Times at the sprints for position event on Saturday usually provide a strong forecast of which teams will finish in the top places during the C-2 race on Sunday. 
Last year, 12 of the top 13 teams at sprints also finished in the top 13 during the Spike’s Challenge C-2 race. In 2015, 14 of the top 16 teams at sprints for position also placed in the top 16 during the race. In 2014, 10 of the top 11 finishers in the C-2 race also placed in the top 11 during the sprints for position event. In 2013, 13 of the top 14 Spike’s Challenge finishers also placed in the top 14 during the sprints for position event. 
The 2017 Spike’s Challenge C-2 race will start at 9 a.m. on Sunday, July 23. Teams will line up with their canoes on Ingham Street and run to the water at the Old AuSable Fly Shop during the start of the C-2 race. Based on past results, most teams will reach the finish line at McMasters Bridge between 11:30 a.m. and 1 p.m.
Because of ongoing work at the new restaurant at the Old AuSable Fly Shop, Spike’s Challenge organizers are asking that all spectators viewing the start of the C-2 race do so on the other side of the river.
“They are still doing work at Ray’s so if people could please watch the start on the hillside that would really be appreciated,” Lucey said.
Spike’s Challenge weekend also features a C-1 (one person canoe) race. The C-1 event, which runs from Grayling to Burton’s Landing, is scheduled for 6 p.m. on Saturday, July 22. It begins at Joe Wakeley’s house, which is located next to Borchers AuSable Canoeing.
Lucey said Spike’s has been a supportive sponsor for the Paddler’s Tribute races over the years.
“Please stop by Spike’s and thank Darcy and Jeremy Bowers for all their support for the last 26 years,” Lucey said.
Only 13 different people have been Spike’s Challenge C-2 champions
It’s an exclusive club. In the first 25 years of the Spike’s Challenge Paddler’s Tribute C-2 race, out of the hundreds of paddlers who’ve competed in the event, only 13 different people have finished in first place. Andrew Triebold was the winner 13 consecutive times (2003 through 2015). Steve Lajoie has 10 Spike’s Challenge championships.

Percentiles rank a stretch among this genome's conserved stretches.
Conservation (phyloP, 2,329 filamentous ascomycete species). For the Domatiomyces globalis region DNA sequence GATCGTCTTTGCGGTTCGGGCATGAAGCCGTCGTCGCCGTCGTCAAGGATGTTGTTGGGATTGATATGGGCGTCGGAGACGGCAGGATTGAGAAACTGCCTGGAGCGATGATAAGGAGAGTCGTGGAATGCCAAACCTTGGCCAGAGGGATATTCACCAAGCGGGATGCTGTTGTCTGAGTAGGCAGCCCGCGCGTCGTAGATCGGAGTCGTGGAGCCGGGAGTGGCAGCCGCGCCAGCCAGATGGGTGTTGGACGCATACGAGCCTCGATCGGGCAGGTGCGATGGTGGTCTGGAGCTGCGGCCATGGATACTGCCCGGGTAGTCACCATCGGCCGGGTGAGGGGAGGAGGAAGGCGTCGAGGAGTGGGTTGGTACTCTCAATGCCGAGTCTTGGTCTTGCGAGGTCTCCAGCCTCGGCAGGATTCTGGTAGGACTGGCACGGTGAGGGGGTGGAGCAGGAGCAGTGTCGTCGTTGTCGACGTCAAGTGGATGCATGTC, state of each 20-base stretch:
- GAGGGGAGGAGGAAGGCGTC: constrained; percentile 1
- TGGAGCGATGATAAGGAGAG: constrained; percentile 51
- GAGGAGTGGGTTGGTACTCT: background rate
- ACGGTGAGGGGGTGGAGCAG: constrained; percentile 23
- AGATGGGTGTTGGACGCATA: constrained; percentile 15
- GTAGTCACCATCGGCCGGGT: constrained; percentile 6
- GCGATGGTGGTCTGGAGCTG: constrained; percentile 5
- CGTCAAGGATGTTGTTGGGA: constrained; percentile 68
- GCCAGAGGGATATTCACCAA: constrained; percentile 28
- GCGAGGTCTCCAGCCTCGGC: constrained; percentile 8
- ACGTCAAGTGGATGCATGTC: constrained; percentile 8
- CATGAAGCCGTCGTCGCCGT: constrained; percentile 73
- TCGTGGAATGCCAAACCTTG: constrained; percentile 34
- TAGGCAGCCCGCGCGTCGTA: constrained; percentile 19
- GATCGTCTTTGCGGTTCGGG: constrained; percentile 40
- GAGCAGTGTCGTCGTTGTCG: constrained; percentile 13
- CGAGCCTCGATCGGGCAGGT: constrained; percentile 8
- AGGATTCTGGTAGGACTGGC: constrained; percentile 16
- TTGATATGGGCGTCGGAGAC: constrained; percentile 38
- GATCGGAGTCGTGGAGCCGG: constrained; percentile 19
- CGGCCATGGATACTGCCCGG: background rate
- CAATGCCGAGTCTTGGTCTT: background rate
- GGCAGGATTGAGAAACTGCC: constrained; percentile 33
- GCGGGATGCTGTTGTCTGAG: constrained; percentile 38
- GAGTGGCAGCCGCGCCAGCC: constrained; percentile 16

Jeff Kolka and Bill Torongo were the winners of the first Spike’s Challenge in 1991. Kolka won the event eight more times for a total of nine first place finishes.
The record for most wins by a team is currently held by Triebold and Lajoie, who placed first in the Spike’s Challenge 10 times as a duo.
The first Spike’s Challenge started at Ray’s Canoe Livery in Grayling and ended at Camp 10 Bridge. (Ray’s Canoe Livery is now the Old AuSable Fly Shop.)
In 1993, the third year for the Spike’s C-2 race, organizers changed the start format to a “Le Mans style,” meaning that competitors had to carry their canoes to the AuSable River. Also, organizers changed the finish line from Camp 10 Bridge to Mio Bridge.
In 1994, the C-2 race added the sprints for position competition to the weekend of canoe racing.
In 1995 – the fifth Spike’s Challenge – organizers changed the finish line again, this time to McMasters Bridge, and they changed the date of the race to the weekend prior to the AuSable Marathon. In the first few years of the Spike’s Challenge, the C-2 race was conducted in early July; the first one was on July 6, the second was on July 5, the third was on July 3, and the fourth was on July 10.
Last year, during the race’s 25th anniversary, a record field of 84 teams competed in the annual event.
Spike’s Challenge Paddler’s Tribute C-2 Race Champions
Year, Pro Class Winners, Time
1991 Jeff Kolka Bill Torongo 4:41:36
1992 Ken Kolonich Steve Kolonich 4:43:04
1993 Jeff Kolka Bill Torongo 5:00:41
1994 Bruce Barton Tim Triebold 4:45:08
1995 Calvin Hassel Bill Torongo 2:37:43
1996 Jeff Kolka Serge Corbin 2:31:40
1997 Jeff Kolka Serge Corbin 2:36:50
1998 Jeff Kolka Serge Corbin 2:36:38
1999 Jeff Kolka Serge Corbin 2:37:28
2000 Jeff Kolka Serge Corbin 2:40:20
2001 Calvin Hassel Jeff Kolka 2:44:09
2002 Jeff Kolka Serge Corbin 2:39:27
2003 Andrew Triebold Steve Lajoie 2:40:20
2004 Andrew Triebold Steve Lajoie 2:39:01
2005 Andrew Triebold Matt Rimer 2:35:58
2006 Andrew Triebold Matt Rimer 2:38:46
2007 Andrew Triebold Matt Rimer 2:42:43
2008 Andrew Triebold Steve Lajoie 2:34:56
2009 Andrew Triebold Steve Lajoie 2:39:06
2010 Andrew Triebold Steve Lajoie 2:39:47
2011 Andrew Triebold Steve Lajoie 2:38:26
2012 Andrew Triebold Steve Lajoie 2:40:07
2013 Andrew Triebold Steve Lajoie 2:38:11
2014 Andrew Triebold Steve Lajoie 2:36:25
2015 Andrew Triebold Steve Lajoie 2:34:53
2016 Mathieu Pellerin Guillaume Blais 2:39:51


Crawford County Avalanche

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Grayling, MI 49738

Phone: 989-348-6811